The problem with the Commission’s approach is well-illustrated by the $3.4 million settlement recently negotiated with Office Depot. This case involved 1.4 million office chairs sold by the retailer over a ten year period. Over those ten years, the company received 153 incident reports with 25 reported injuries only some of which required medical attention. Commissioner Mohorovic has written a thoughtful statement in which he does apply the Commission’s penalty factors to this case. His conclusion is that had the penalty factors actually been properly applied, the resulting penalty should have been much lower. His statement is well worth reading.
The current chairman and former acting chairman have made public statements that penalties should, as a matter of course, increase across the board to reflect their view of Congressional intent in increasing the agency’s penalty authorities. If it is going to be agency policy to push for increased penalties, then the agency owes it to the public to have a more transparent process for imposing penalties. As Commission Mohorovic notes, currently there is little coherence in the agency’s approach to penalties. As a consequence, parties before the agency are left to struggle with an opaque process where the rules are written after the fact. Such a result is bad public policy.
Yesterday, I met with representatives of the National Association of Manufacturers Product Safety Coalition. Participants at the meeting represented a broad spectrum of businesses that make and sell consumer products, and so are under the jurisdiction of the CPSC, and they shared their concerns over the direction the agency is headed. Here is a summary of some concerns expressed at the meeting:
- A perceived breakdown in communications between the agency and business stakeholders is causing great frustration among those trying to comply with CPSC requirements.
- The proposed rule setting out voluntary recall procedures was labeled as “a solution in search of a problem.” Great concern was expressed that this rule could make the process more time-consuming and resource intensive, both for the companies and the agency.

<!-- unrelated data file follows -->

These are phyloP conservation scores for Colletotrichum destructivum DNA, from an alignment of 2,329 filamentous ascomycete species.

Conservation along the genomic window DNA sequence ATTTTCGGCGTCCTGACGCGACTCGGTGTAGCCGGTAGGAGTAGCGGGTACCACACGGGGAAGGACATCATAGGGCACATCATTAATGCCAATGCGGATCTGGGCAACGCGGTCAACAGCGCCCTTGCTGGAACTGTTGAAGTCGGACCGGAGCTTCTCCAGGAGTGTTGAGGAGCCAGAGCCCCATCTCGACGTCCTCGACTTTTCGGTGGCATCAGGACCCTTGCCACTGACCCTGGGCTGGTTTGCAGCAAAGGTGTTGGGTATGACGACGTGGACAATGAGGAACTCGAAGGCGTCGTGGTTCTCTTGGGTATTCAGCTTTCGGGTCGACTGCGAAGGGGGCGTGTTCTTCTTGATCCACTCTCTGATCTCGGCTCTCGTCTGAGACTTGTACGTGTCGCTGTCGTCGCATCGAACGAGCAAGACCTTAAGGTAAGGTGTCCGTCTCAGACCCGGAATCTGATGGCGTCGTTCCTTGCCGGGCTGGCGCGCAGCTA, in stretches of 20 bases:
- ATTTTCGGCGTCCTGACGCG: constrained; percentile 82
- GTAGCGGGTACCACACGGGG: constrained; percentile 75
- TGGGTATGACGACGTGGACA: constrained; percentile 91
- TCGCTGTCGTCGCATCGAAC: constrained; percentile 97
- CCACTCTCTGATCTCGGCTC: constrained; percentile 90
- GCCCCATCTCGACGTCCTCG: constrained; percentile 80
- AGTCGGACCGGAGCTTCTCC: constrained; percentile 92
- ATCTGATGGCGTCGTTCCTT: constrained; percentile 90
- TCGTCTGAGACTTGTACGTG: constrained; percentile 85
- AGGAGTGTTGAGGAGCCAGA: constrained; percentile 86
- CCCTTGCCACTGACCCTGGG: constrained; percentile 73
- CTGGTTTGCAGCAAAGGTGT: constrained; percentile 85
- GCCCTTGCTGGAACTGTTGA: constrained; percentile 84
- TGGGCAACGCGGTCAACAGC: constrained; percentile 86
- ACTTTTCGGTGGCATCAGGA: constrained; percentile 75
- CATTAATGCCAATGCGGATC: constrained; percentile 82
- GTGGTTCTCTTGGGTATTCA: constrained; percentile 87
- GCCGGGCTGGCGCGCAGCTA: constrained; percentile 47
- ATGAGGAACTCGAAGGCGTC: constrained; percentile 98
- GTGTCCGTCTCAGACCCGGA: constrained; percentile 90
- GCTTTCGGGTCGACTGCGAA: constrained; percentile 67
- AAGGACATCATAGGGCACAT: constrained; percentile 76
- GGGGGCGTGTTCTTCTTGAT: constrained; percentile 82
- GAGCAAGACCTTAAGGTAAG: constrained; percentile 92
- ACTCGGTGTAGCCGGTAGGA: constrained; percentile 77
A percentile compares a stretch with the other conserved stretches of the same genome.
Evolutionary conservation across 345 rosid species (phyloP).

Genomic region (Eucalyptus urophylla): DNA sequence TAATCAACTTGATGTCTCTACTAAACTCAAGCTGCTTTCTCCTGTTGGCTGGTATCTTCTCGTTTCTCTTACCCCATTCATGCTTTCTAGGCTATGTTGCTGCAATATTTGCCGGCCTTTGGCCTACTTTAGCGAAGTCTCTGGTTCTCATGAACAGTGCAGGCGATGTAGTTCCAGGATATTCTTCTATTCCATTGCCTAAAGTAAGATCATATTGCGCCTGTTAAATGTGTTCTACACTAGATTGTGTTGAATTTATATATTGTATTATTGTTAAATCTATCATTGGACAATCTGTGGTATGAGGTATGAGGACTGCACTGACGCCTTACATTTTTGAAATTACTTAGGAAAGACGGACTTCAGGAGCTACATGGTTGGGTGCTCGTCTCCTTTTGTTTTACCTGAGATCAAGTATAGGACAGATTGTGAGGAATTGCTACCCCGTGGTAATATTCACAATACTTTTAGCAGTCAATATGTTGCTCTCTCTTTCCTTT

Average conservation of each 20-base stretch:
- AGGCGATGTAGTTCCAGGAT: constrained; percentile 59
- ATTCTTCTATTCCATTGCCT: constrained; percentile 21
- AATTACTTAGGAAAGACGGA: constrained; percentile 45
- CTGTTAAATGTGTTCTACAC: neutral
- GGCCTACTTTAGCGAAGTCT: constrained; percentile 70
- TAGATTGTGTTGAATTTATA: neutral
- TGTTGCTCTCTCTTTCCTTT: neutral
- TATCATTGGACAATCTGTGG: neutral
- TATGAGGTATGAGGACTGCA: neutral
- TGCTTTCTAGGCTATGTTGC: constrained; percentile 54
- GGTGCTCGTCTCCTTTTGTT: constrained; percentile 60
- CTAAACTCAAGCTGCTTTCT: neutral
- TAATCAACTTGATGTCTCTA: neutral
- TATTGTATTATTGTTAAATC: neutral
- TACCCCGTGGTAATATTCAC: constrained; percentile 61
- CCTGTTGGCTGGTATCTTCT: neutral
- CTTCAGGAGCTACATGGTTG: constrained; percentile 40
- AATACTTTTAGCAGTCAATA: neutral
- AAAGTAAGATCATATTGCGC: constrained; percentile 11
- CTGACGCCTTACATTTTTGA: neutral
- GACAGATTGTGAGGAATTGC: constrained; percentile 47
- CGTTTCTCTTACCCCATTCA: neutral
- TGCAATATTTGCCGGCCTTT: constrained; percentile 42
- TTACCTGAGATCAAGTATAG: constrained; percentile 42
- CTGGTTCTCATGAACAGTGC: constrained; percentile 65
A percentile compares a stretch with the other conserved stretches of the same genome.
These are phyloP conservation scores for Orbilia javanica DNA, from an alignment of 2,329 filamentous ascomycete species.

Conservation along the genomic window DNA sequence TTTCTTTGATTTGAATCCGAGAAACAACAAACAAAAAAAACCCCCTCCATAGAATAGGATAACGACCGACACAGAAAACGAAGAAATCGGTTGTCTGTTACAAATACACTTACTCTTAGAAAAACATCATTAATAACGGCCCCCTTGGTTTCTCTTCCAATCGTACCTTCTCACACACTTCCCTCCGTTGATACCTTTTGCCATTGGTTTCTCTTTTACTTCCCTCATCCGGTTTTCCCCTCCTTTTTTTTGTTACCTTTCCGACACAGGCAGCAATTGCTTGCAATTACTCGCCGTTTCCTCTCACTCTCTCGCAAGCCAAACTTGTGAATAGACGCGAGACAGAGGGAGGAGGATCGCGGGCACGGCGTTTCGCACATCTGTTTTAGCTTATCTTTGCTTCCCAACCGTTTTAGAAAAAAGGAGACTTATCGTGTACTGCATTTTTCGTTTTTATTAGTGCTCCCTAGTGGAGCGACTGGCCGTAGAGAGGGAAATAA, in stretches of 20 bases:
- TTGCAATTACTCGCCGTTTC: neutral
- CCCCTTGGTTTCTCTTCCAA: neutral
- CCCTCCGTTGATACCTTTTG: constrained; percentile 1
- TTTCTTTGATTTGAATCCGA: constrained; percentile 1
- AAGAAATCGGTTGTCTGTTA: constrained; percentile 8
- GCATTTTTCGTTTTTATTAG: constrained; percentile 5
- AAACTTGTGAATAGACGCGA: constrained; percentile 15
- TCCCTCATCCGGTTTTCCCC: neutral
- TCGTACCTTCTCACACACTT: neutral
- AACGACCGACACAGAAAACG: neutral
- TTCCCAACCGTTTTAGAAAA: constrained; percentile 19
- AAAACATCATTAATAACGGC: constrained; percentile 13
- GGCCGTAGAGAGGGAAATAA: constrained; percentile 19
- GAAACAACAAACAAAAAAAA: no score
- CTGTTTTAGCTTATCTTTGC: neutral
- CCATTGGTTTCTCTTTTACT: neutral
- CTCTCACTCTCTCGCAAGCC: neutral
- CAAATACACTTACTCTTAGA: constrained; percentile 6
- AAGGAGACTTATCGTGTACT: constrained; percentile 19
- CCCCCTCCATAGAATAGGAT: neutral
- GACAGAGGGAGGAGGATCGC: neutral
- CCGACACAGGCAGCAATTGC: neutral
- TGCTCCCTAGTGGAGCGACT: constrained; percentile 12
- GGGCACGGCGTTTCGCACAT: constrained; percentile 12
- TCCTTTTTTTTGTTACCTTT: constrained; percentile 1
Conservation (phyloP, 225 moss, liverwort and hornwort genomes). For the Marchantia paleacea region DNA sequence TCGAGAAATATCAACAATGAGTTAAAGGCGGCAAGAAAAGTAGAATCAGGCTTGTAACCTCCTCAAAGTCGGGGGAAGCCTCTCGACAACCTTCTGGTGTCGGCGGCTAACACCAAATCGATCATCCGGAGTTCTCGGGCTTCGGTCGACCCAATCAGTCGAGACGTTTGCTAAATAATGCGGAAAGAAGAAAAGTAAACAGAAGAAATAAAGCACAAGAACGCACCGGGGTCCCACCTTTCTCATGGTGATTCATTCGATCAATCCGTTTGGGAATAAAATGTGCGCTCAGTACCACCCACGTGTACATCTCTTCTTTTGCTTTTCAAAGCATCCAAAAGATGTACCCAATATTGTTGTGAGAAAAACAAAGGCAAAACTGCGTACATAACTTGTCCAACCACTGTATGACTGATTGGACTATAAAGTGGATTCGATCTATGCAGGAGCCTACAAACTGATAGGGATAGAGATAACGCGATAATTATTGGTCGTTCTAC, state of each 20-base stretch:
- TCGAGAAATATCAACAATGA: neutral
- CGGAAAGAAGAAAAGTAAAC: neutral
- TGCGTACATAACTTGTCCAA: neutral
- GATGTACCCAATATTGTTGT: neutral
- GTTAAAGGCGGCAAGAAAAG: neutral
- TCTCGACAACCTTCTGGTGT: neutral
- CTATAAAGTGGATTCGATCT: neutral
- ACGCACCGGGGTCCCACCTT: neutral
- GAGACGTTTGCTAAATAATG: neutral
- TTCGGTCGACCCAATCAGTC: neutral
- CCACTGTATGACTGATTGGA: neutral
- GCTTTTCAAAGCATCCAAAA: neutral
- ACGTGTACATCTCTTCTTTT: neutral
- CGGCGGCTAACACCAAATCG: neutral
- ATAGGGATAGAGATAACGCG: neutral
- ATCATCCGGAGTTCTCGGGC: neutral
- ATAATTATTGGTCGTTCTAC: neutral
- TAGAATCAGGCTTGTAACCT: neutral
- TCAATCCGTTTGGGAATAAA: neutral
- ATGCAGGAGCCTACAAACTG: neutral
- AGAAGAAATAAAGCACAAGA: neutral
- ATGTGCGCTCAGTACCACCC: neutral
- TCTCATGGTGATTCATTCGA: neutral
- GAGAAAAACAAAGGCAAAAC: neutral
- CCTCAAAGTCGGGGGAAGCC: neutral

- The move to mandate corporate compliance programs as a part of a penalty settlement or as part of a voluntary recall is viewed as excessively intrusive. If the agency insists on these programs as part of recall corrective action plans (as allowed by the proposed voluntary recall rule), this insistence will slow down the recall process greatly.
- There seems to be no logic or systematic rationale about how penalties are being assessed so that past penalties are not predictive of future penalty demands. The process for referring cases to the Department of Justice is opaque.
- While agency participation in the voluntary standards process is welcome and helpful, there is concern that technical discussions need to be held in an environment that fosters and encourages full participation from corporate technical experts. There is also concern that voluntary standards are becoming de facto mandatory standards.
- Questions were raised about why the agency is moving forward with a wholesale change to the certification requirements (as proposed in the rule changes to 16 CFR 1110). Companies have already set up systems to implement existing certification requirements and changing those systems will be resource intensive and is not justified.
- There is ongoing concern that the agency is not moving forward with addressing the burdens that are associated with its testing and certification regime. There is a great deal of unnecessary testing being done, especially with respect to phthalates. A plea was made for aligning our standards with other international standards.
While a number of other issues were raised, the participants also reaffirmed their underlying support for the agency and its important safety mission. The message I took away is that we need to interact with our business stakeholders in a more collaborative and cooperative manner. Obviously, the range of issues we deal with is so broad that without this collaboration, we will not succeed in carrying out our mission to protect consumers.